By Lily Kuo
WASHINGTON (Reuters) - Rural communities across the United States are fighting back against the U.S. Postal Service's plans to close thousands of post offices, bogging down the cash-strapped agency with time-consuming appeals.
The Postal Service has said it needs to downsize drastically or it will be unable to deliver mail by the end of next summer.
It is losing billions of dollars each quarter because its core business of delivering mail has eroded as consumers have turned to email and paying bills online.
While awaiting a congressional overhaul of its business structure, the Postal Service is exploring cost-cutting options of its own, including a review of about 3,700 post offices for possible closure.
But a flood of appeals threatens to slow down that plan.
"We are getting a much heavier number of appeals now," Stephen Sharfman, general counsel for the Postal Regulatory Commission said at a public meeting on Wednesday.
Residents are opposing the shuttering of their local post office for fear it would add to already high unemployment rates, curtail their mail services, or tarnish a long-standing American tradition.
Members of the commission said it had received 967 letters and emails last month from people concerned about the possible closure of their individual post offices or branches.
Since July, the commission has received 90 formal appeals, which trigger a time-consuming process of reviewing how the Postal Service makes its decisions.
The mail carrier must show it considered the impact of a post office closing on the community it serves and whether a closing detracts from its mandate to provide mail service to all communities in the country. The commission decides whether or not to uphold the Postal Service's decision.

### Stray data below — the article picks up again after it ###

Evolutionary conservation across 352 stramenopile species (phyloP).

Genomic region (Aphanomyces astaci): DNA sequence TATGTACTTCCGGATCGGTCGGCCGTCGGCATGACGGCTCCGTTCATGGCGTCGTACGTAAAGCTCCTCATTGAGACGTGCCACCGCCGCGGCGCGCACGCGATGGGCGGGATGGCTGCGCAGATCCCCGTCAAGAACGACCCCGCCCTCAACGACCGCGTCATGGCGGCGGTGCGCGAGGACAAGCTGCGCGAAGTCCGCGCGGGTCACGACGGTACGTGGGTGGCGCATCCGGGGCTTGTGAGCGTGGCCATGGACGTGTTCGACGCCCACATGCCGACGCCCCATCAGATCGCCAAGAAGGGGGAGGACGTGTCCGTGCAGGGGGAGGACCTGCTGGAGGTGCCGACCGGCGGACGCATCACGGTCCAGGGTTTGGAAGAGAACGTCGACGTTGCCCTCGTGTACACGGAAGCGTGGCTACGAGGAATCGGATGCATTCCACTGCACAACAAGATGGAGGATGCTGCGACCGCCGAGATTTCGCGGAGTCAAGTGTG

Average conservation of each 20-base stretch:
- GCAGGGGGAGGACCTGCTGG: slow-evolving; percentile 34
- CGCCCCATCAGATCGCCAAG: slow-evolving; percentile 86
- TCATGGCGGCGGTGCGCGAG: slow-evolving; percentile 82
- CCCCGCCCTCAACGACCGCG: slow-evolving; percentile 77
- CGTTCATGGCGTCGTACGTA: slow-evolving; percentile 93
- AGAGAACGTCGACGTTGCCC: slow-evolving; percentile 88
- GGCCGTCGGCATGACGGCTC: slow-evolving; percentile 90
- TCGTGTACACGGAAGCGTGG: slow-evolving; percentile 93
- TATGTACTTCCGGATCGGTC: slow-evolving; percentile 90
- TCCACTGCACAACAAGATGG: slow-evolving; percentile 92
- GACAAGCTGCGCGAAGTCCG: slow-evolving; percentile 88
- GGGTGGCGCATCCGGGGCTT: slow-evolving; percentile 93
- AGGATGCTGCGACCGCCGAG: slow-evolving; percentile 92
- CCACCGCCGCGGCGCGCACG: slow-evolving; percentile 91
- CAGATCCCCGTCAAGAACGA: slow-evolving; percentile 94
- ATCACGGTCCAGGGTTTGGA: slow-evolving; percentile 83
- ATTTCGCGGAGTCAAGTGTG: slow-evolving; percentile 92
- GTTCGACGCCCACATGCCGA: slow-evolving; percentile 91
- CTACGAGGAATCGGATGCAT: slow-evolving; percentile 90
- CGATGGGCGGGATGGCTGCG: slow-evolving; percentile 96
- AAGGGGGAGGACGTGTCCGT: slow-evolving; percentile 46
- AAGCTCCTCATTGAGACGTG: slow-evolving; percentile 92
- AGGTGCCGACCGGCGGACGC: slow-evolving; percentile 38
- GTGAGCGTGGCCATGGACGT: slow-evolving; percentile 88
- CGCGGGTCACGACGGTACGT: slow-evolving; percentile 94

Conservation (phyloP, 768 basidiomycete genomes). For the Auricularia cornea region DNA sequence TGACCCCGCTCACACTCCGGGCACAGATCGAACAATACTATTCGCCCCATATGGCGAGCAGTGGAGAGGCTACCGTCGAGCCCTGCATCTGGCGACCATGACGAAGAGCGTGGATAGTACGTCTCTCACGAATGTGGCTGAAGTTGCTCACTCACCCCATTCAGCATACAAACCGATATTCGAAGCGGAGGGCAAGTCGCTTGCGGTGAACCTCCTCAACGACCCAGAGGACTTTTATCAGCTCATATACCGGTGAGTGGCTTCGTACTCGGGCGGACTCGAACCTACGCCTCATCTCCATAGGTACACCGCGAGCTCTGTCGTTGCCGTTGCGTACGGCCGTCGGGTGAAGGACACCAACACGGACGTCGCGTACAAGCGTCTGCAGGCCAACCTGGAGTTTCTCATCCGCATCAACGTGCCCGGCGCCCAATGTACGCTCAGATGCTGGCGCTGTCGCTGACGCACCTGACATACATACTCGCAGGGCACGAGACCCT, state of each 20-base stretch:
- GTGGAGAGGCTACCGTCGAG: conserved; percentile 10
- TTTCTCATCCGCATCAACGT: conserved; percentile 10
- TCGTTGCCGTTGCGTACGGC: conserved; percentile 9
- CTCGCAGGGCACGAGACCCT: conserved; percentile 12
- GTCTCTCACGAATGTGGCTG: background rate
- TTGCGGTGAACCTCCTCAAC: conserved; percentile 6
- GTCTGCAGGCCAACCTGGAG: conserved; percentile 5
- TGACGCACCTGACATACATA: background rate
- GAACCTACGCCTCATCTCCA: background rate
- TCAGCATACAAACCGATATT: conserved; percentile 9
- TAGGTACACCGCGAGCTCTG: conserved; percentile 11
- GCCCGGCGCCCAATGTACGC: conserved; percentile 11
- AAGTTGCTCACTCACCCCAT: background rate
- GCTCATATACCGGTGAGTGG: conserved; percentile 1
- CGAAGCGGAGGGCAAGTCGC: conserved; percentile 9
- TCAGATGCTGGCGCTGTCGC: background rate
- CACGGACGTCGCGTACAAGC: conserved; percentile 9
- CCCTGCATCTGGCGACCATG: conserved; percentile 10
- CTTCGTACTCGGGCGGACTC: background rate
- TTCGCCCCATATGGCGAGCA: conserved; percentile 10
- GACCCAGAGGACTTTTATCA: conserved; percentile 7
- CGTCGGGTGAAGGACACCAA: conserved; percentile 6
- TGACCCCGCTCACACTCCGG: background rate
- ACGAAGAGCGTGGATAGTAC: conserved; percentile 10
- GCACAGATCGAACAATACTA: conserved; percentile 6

Many of the postal centers under review are in rural areas, and some lawmakers have spoken up to protect their post offices in their states.
Last week Senator Max Baucus of Montana issued a statement disputing closure notices in his state on the grounds the Postal Service had not given community members a full week to comment, as is required.
Public resistance complicates efforts by legislators searching for ways to save the troubled mail carrier.
The Postal Service has until November 18 to make a $5.5 billion payment to a retiree healthcare fund originally due at the end of September, which it has said it will not be able to pay.
It also faces the risk of bumping up against $15 billion government borrowing limit.
The Postal Service has called on Congress to provide relief by allowing the agency to end Saturday mail delivery, raise rates and restructure its labor cost obligations.
Ann Fisher, director of the Postal Regulatory Commission's office of public affairs, said she expected lawmakers to agree on a plan for the Postal Service in time to submit it to a congressional panel charged with cutting the U.S. deficit.
The 12-member panel needs to come up with a deficit plan and vote on it by November 23.
On Thursday, members of the House of Representatives Oversight Committee are to debate a bill by Republican Darrell Issa, which is seen as a leading piece of legislation to reform the Postal Service.
(Editing by Chris Wilson)
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